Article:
Arts & Culture

Wichita Grand Opera review: Passion and power in ‘Otello’ voices

Wichita Grand Opera opened its eleventh season on Saturday evening with a performance of Guiseppi Verdi’s “Otello” in the Century II Concert Hall. This large-scale opera, produced in the classic tradition, is a great work with which to begin a season. An English translation of the libretto above the stage allowed the audience to follow the subtleties of the plot, and lavish costumes enhanced the production.

The opera opens on a quay with the cast looking seaward in fear that Otello’s ship is in danger. Use of lighting effects here made the staging seem two dimensional, rather than heighten a sense of realism. The power of the music alone easily sets the scene. The chorus sang well here, as they did throughout the evening.

Martin Illiev as Otello, the governor of Cyprus, captured all the gravitas and drama of the title role, but his powerful voice was not always well centered. He communicated the torment of his character’s doubt strongly. Zvetelina Vassileva, as Desdemona, portrayed Otello’s tragically abiding wife. Her voice had a glowing passion to it and she delivered the emotion of her role beautifully.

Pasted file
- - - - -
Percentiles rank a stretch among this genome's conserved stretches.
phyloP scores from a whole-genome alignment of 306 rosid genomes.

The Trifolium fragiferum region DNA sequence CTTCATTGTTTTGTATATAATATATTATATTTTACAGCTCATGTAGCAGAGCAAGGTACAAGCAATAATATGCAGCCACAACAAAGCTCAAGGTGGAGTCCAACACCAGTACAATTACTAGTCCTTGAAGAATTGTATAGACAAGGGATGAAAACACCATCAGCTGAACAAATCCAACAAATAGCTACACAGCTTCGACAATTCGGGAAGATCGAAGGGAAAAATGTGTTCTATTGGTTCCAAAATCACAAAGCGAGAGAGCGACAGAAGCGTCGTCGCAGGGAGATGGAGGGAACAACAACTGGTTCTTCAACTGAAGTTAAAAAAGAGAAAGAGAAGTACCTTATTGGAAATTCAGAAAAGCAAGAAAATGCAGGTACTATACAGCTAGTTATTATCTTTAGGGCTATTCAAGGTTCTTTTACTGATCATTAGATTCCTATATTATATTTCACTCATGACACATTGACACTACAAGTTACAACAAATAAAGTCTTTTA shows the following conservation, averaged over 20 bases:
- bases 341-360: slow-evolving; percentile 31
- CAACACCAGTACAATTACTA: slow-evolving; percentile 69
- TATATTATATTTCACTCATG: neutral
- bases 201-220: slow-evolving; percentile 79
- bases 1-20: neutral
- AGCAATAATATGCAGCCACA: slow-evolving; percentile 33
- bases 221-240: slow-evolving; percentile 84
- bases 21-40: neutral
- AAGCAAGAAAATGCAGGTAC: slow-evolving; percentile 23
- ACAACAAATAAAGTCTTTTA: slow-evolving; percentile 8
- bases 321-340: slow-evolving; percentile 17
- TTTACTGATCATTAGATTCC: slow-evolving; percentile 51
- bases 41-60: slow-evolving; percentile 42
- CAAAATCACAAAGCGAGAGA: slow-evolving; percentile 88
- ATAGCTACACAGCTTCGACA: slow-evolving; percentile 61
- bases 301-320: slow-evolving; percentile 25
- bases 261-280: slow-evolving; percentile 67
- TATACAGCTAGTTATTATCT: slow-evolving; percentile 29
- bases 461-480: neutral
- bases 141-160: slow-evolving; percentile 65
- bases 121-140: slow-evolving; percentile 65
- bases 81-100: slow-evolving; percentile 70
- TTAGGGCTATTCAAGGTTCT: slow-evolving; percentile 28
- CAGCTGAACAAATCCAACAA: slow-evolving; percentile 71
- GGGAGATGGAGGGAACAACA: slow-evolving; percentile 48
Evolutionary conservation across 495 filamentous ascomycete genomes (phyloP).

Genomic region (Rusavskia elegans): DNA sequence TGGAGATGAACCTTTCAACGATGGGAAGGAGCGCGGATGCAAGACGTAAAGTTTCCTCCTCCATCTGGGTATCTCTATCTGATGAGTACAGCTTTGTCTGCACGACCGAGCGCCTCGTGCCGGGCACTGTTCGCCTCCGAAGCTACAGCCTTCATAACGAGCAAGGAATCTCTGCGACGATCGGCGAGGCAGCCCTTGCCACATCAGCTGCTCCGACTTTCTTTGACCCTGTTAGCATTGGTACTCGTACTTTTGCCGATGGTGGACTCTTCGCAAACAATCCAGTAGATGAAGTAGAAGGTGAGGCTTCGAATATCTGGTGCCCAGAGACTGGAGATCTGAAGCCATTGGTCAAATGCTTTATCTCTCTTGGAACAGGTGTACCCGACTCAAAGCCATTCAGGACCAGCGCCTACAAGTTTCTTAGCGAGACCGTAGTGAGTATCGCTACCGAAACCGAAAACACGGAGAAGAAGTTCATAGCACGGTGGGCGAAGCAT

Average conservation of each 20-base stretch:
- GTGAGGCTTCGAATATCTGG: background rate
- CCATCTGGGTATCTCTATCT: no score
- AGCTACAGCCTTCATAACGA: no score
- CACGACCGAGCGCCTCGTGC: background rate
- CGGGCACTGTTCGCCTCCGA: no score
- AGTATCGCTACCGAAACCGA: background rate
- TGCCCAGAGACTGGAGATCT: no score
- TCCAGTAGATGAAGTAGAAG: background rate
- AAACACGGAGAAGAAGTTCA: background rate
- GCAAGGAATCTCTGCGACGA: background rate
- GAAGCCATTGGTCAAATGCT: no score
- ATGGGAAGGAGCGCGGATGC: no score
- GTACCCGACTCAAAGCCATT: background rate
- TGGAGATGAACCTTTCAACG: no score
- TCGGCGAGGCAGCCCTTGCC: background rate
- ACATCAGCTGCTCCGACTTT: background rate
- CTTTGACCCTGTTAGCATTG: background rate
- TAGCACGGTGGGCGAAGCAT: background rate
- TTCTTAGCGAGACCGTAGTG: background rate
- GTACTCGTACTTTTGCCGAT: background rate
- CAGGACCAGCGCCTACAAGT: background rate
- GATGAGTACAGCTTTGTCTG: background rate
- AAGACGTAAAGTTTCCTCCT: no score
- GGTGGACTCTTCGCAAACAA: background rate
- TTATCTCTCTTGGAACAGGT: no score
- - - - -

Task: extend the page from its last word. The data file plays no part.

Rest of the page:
Otello and Desdemona are ripped asunder by the dark and conniving Iago, played with energy and polish by Michael Nansel. Nansel’s voice is well proven on the Century II stage and this production gave the audience another opportunity to appreciate his talent. Dustin Peterson as Otello’s captain, Cassio, sang with a clear, projecting tone and dispatched his earnest role strongly. Michael Morrow as Roderigo and Charles Turley as Montano did their parts justice. Sarah Kraus’ Emilia, Iago’s wife and Desdemona’s lady in waiting, was engaging and believable; her voice is powerful and attractive.

The orchestra, well lead by Martin Mazik, suffered occasional pitch discrepancies in their rendering of this demanding score. Mazik maintained excellent coordination of all forces involved.

Wichita Grand Opera will continue its season with operatic productions in Wichita, Salina and McPherson, and by hosting the Russian National Ballet Theater.

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